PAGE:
The Big Bang Beginning / Planck / Infinity Horizon is a continuing constant, being also the collapsed horizon of infinity . . . non-local universal horizon always there like the infinities of black hole horizons at the other end of local-finite bracketing that, singularly, would be the closing black hole crunch mentioned . . . is the constant of the singular black hole crunch mentioned. A lot of physicists cannot stomach the physic, or the physics, of infinity and continuance, an eternal constant of infinity and continuance and cycling / recycling turn (verse) . . . the uninterruptable circle of turns (verses) without any, without a "single", end: but, again, with plurality of paralleling 'black hole' ends continuing to infinity and eternity (infinities of finite-local spokes to the 'white hole' hub-constant of a non-local Big Bang Beginning / Planck / Infinity Horizon).Reply
They seem to just have to have it a naked singularity of string stringing out. No paralleling at all, much less an infinity and eternity of paralleling. A constant of 'white hole' Big Bang Beginning, a constant of paralleling black hole ends (a constant of black hole end). A constant of brackets bracketing Hawking's "life zone" (the paralleling infinities of Hawking's "life zones').
Our whole universe is already the vertical constant (as opposed to the constant of 'horizontal' infinitely flat universe) of one big 'black hole' . . . vertically the largest black hole of them all (and, per Chaos Theory, as to infinite vertical "zoom" levels of it, even it parallels (vertically) . . . there being no limit to detached (as opposed to attached) acceleration (+) / deceleration (-) . . . (+/- 'c').
More, there are mergers of universes even as there are mergers of galaxies, et all.Reply
The origin of our universe:Reply
It's a three-dimensional “wrapping” around a four-dimensional black hole's event horizon. What we see is the 4D reality in 3 dimensions.
It’s obvious that energy need to release itself after time eg. Overfilling a cup of waterReply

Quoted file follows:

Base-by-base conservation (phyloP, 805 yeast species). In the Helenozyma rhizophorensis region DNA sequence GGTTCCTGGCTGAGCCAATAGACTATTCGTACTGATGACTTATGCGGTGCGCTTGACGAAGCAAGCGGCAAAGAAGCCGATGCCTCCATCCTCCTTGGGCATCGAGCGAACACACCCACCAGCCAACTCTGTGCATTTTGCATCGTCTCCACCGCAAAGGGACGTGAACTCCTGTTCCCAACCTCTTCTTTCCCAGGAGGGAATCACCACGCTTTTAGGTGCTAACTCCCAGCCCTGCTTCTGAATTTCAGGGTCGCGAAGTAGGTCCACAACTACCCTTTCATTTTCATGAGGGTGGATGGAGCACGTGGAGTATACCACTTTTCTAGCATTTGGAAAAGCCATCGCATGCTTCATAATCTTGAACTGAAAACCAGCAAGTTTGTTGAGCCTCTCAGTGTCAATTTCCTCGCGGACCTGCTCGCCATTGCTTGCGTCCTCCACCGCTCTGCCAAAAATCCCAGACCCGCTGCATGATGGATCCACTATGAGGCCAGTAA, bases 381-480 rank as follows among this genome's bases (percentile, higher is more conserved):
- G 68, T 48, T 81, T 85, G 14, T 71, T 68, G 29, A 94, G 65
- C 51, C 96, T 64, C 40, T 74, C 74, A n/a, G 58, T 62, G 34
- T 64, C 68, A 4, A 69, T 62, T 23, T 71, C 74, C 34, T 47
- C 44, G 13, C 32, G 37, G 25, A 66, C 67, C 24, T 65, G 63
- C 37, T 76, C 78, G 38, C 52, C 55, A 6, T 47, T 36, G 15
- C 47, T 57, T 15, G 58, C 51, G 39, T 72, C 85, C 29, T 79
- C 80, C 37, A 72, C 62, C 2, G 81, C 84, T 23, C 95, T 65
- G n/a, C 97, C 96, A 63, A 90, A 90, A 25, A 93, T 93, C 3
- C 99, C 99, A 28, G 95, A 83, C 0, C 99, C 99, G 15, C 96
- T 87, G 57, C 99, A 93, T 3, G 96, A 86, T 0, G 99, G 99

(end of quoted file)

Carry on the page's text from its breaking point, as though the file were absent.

Admin said:Scientists have proposed a way that the universe could stop expanding, ending in a 'Big Crunch' that resets space and time as we know it.
Dark energy could lead to a second (and third, and fourth) Big Bang, new research suggests : Read more
"our universe will eventually expand into oblivion, with all matter and radiation torn apart. "
All information I have found on the expansion of our universe specifically states that space within the bounds of gravitational systems like galaxies or even galaxy clusters is not expanding.
This means that, no, all matter and radiation will not be torn apart unless you have an example of space accelerating apart within the gravitational influence of galaxy clusters or within galaxies.
I am amazed at the state of our sciences these days. Everyone has a different theory, and half the time they don't jive with what we already know.
Is there really even a such thing as Dark Matter except in theory.Reply
There are dozens of DE theories, and most have clever names. The problem is that we don't yet know what DE is, so the best these theories can offer are predictions that can be tested to help us get closer to what it actually is.Reply
This "proposal" seems very suppositional. But, if the expansion rate did vary dramatically and at different times, there should be ways to test for it. The Lyman-alpha Forest is one possible test, but finding their distance would be very difficult, I assume.
It would help explain the relatively small difference between the two values for the H-L constant since the slower rate was found from the CMBR from 13.8 billion year ago, and the faster rate established as today's rate.
I'm doubtful their capricious view of DE explains the difference.